Immuta’s Data Access Platform delivers data access and security at scale.
We help the world do right with data. Our mission is to enable legal and ethical data operations. That means ensuring data is accessible to only those who need it, for the right reasons, and in the right form. With proper data access controls, organizations can truly maximize the utility of their data and achieve true data privacy. Since our founding in 2015, Immuta has become the leader in cloud data access control. That comes by applying our expertise in engineering, security, ethics, and law. But, more importantly, it requires a relentless focus on our customers’ needs. From global enterprises to small, innovative startups, companies worldwide leverage the powerful capabilities of Immuta to automate the governance of their sensitive data.
All team members have access to free WHOOP fitness bands, which enable users to track their workouts, recovery rates and sleep patterns.
Employees recently met up in Napa, California, to hold kick-off meetings and take part in team-building exercises against a beautiful backdrop.
The company has its own brewery, which means team members can enjoy beer samples and Immuta Brewing Company T-shirts.
In addition to being recognized by Forbes as a top American startup in 2022, the company has earned a spot on Inc. Magazine’s Best Places to Work list for four consecutive years.
Culture is built every minute of every day. It’s part of every communication, interaction, and meeting. It guides what we do or not do, and the way we work together. It influences how we know what we know and how we do what we do. At the core of an enduring culture is a set of values that we all believe in and engrain into everything we do.
Born out of a government mission, we understand why data is about more than just analytics – it also represents our values. Our mission is to enable the legal and ethical use of data, ensuring that data is accessible to only those who need it, for the right reasons, and in the proper form.
We are experts in privacy, ethics, law, and engineering. But true expertise requires constant change – to always learn and to always adapt. And that means we excel as students and as teachers. We have something to learn from everyone, any time, in any place.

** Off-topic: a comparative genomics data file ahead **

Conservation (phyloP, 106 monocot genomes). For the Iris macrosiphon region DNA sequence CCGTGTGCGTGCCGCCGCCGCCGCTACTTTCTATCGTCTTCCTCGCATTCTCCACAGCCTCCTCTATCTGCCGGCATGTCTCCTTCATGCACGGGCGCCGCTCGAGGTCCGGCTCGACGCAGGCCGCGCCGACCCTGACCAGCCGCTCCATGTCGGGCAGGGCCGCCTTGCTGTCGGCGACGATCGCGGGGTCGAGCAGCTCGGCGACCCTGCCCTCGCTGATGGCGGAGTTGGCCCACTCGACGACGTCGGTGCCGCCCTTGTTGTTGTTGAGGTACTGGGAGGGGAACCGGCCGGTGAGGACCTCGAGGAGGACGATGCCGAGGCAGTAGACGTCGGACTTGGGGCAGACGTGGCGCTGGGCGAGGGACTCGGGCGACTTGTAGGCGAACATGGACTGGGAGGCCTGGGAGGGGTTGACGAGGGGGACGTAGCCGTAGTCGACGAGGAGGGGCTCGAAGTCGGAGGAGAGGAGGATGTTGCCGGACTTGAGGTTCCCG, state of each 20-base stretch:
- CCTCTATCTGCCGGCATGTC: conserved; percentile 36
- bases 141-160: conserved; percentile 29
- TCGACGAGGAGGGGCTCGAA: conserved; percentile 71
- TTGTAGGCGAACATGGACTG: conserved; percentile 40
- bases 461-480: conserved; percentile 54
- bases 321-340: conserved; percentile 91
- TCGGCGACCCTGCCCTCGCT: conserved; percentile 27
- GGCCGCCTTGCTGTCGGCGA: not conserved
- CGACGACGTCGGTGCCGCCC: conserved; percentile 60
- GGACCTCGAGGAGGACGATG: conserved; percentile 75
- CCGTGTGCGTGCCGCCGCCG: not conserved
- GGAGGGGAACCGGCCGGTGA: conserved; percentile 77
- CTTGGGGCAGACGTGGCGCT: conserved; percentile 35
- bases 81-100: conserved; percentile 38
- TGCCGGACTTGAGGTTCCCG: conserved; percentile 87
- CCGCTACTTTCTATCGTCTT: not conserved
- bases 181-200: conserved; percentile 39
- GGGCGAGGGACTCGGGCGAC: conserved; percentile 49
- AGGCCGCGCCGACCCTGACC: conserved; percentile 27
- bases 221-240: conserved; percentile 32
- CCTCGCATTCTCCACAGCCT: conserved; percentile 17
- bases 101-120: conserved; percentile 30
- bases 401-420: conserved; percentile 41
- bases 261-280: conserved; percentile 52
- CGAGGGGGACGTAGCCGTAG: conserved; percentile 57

We don’t need guidance to get things done, yet we know when to ask for help. We accomplish our mission while upholding our values, whatever it takes.
For us, life is about the values we uphold, not the credit we receive or the attention we garner. We operate with respect and consideration of our peers, acting with empathy, honesty, transparency, and integrity.
At Immuta, we truly care about the holistic health of our employees. To ensure that all employees put their health and well-being first, the company pays 100% of all health plan premiums, has doubled the number of EAP and well-being visits provided through our EAP, and provides unlimited time off. We can’t be successful without our employees, and our employees will be their best if they are happy, well-rested, and healthy.
Where did you grow up and what were you like as a child?
I was born to Pakistani Immigrants to the US and grew up in a small town in Central NY. My father worked for the Federal Government and my mother was a homemaker and the “CEO” of our home. Our family was muslim and my parents were also EXTREMELY cultural – which was not easy to be in a small un-diverse town in central NY. As a child, I often joked that there were 4 people of color in my school – Me, My brother, My Sister and one of our family friends. Growing up as a minority can be challenging especially as when you are young you are most often concerned with “fitting in” or being a part of the “in crowd”. However, I feel that I was truly blessed as I had several opportunities to share my unique upbringing and truly experienced the melting pot with my friends and classmates growing up. I participated in several sports and clubs and overall – I had fun.
Where did you go to college? What did you study and what did you do after graduating?
I initially went to school with thoughts of becoming a lawyer, however, once I took my first technology class at the Rochester Institute of Technology, I was hooked. I switched my major to Information Technology. During college, I had the opportunity to co-op/intern within the IT department at a pharmaceutical company where I helped code a marketing application. After I graduated, I started working at Booz Allen and Hamilton which was a large Public Sector SI as a programmer and I got exposed to various technology products. One of those products was a content management solution which I then joined as a part of their professional services team. I leveraged my experience there to pursue a pre-sales role. I became a pre-sales manager and then pursued an MBA. Eventually, I had the opportunity to begin my sales career with various roles that culminated in taking on a global sales leader position to eventually running Public Sector and ISV alliances for a data startup – which brought me to Immuta.
What inspired you to get into the tech industry?